“You can’t really appreciate an Ossipoff house unless you’re in one,” Sakamoto had told me over the phone when I called to set up a Friday afternoon interview in his New Haven office.
Tape recorder running, I ask him what he meant by that while son Kai plays under the conference table. Wife Naomi (a.k.a. Lei), also from Honolulu, is in the office, too, where she works as receptionist.
“Well, in philosophical terms,” he says, clearing his throat, “Ossipoff houses are phenomenological. When you’re in one, there’s engagement with all your senses
at every moment. Ossipoff was a stage master, right? Orchestrating your movement through a building, from the curb to the hidden entrance, to the rooms, to the lanai and gardens. It’s all big surprises and small surprises. A plan wasn’t just a plan; it was a series of experiences in time.”
I ask the Yalie how he first got interested in architecture. Were there any buildings in Honolulu that turned him on as a kid?
“I grew up drawing and daydreaming,” he says. “For me, architecture wasn’t about buildings. It was more the process of designing, the process of daydreaming. ... Architecture became my window to the world and my reason to leave the Islands and experience other places.”
Sakamoto spent two years at the University of Hawai‘i, transferred to the University of Oregon, and earned master’s degrees at Michigan’s Cranbrook Academy and at Yale. He studied in Italy; his restoration plan for a ninth-century Venetian marketplace was exhibited in the second Venice Biennale in 1984. Right now, his big project is a daringly vernacular, 20,000-square-foot, environmentally “green” research center for the National Tropical Botanical Garden on Kaua‘i.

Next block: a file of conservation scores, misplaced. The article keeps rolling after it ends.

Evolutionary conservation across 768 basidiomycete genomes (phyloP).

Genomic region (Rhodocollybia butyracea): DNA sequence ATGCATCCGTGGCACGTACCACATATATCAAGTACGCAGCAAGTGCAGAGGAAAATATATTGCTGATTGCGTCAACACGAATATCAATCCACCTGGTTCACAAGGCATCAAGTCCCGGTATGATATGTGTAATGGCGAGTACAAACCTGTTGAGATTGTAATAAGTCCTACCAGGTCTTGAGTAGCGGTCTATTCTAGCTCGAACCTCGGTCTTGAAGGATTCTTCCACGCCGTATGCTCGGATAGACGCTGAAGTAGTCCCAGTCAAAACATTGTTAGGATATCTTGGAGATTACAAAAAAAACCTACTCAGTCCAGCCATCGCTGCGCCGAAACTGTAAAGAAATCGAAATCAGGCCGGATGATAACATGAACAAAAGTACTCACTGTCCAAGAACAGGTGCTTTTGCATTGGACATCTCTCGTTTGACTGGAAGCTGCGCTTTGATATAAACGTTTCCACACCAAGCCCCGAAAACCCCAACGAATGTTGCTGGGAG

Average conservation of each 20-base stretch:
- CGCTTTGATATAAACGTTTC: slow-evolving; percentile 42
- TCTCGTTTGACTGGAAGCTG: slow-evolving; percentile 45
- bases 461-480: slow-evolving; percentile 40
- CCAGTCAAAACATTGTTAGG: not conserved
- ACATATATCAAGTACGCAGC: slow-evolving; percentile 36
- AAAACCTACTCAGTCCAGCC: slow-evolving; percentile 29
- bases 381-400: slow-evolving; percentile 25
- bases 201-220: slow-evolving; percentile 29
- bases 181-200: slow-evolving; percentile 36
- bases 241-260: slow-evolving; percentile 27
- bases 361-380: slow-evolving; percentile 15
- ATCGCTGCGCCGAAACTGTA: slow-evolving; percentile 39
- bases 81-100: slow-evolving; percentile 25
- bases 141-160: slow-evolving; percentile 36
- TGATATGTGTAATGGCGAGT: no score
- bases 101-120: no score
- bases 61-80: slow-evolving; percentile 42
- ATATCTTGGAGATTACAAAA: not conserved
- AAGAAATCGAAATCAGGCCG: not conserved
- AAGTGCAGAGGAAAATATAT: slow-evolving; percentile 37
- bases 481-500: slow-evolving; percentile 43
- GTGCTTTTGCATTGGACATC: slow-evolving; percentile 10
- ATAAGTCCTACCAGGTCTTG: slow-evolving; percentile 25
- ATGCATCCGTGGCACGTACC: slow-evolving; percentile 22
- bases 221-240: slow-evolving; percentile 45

He takes me into his office studio where Plexiglas cases hold five of the fourteen tabletop models of Ossipoff buildings being prepared for the Honolulu exhibition. Sakamoto points out the Frank Lloyd Wright influences evident in the mountaintop Liljestrand house (1952), with its thrusting wings under sheltering pitched roofs. We look at the suburban Goodsill house (1954), with its rigorous play of mass and void, of shadow and light, of indoor and outdoor. Next to each other, the twins: models of the low-slung Pacific Club and the low-slung Outrigger Canoe Club, both of them exercises in carefully modulated horizontal space, vacant except for gardens, air and light, where indoor/outdoor distinctions completely dissolve.
In an essay called “The Living Lanai,” to be published in the exhibition’s catalogue, Sakamoto argues that Ossipoff’s greatest achievement was his transformation of the traditional Native Hawaiian lanai—the thatch-roofed and open-sided shelter, often free-standing, where most of Hawaiian daily life took place—into its own modern building-type that Sakamoto calls a “lAnai building” or a “non-building.”
As Sakamoto tells it, Ossipoff’s treatment of the lAnai evolved from the all-purpose, ever-larger verandas he attached to countless suburban houses to a point where the house itself had become a giant, wide-open lAnai; that is, a virtually open-sided roof that provides a modicum of sunshade and shelter from the rain. The “house as lAnai” was exemplified by the Blanche Hill residence (1961, demolished), a minimalist, modernist palace on KAhala Beach that Ossipoff himself called his “most Hawaiian house.”